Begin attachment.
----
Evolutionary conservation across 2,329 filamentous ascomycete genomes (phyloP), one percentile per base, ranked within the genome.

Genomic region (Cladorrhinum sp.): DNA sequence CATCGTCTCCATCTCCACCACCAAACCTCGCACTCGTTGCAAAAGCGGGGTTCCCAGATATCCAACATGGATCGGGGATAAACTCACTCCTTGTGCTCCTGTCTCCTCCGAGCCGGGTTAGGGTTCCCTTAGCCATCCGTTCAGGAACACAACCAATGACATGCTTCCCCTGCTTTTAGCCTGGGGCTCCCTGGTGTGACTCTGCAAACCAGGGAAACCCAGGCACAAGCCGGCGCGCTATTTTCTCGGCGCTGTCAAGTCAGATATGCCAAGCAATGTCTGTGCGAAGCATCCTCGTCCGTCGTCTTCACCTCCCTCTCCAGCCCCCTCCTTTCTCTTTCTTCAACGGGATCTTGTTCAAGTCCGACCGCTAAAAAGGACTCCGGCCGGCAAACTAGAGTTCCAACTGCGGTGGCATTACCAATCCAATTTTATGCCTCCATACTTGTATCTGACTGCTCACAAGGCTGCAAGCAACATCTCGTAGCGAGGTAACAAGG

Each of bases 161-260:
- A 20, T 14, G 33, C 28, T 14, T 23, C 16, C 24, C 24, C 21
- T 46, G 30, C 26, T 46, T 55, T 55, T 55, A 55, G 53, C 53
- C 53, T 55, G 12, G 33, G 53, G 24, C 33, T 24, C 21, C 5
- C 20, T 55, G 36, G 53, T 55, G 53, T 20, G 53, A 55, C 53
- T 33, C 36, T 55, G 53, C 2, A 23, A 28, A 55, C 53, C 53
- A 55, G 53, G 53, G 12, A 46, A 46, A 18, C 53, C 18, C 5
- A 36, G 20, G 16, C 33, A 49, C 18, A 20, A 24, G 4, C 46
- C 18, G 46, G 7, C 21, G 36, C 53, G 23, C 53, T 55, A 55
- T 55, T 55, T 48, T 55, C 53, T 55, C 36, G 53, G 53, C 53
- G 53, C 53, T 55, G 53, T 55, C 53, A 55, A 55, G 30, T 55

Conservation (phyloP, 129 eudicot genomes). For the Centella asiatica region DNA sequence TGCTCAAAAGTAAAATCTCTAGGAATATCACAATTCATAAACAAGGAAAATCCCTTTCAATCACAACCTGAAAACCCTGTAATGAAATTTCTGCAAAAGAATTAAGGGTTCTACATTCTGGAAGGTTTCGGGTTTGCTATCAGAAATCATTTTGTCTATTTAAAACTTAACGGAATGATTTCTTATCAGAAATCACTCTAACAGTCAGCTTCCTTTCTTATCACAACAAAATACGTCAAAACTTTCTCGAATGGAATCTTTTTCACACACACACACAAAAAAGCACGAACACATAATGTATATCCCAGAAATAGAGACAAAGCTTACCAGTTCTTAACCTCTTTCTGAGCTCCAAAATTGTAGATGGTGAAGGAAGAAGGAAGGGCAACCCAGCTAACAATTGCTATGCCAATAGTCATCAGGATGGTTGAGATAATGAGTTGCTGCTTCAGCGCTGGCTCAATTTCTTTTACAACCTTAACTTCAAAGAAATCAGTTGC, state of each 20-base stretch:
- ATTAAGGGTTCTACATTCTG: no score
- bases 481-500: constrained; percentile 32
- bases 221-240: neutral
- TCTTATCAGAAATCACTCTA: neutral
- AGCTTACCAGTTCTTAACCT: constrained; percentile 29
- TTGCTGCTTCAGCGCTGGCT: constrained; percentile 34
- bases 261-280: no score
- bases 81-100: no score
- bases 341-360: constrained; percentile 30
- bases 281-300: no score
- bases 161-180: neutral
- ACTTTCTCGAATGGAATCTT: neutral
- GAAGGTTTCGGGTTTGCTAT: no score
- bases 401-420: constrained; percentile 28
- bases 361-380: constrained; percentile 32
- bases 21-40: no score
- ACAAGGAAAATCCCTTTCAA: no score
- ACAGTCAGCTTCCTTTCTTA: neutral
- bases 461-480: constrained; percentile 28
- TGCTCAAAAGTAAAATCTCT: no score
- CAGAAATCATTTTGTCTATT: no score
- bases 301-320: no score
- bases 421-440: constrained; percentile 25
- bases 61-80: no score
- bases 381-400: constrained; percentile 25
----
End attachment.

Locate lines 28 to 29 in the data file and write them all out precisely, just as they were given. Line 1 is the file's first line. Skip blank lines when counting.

- bases 401-420: constrained; percentile 28
- bases 361-380: constrained; percentile 32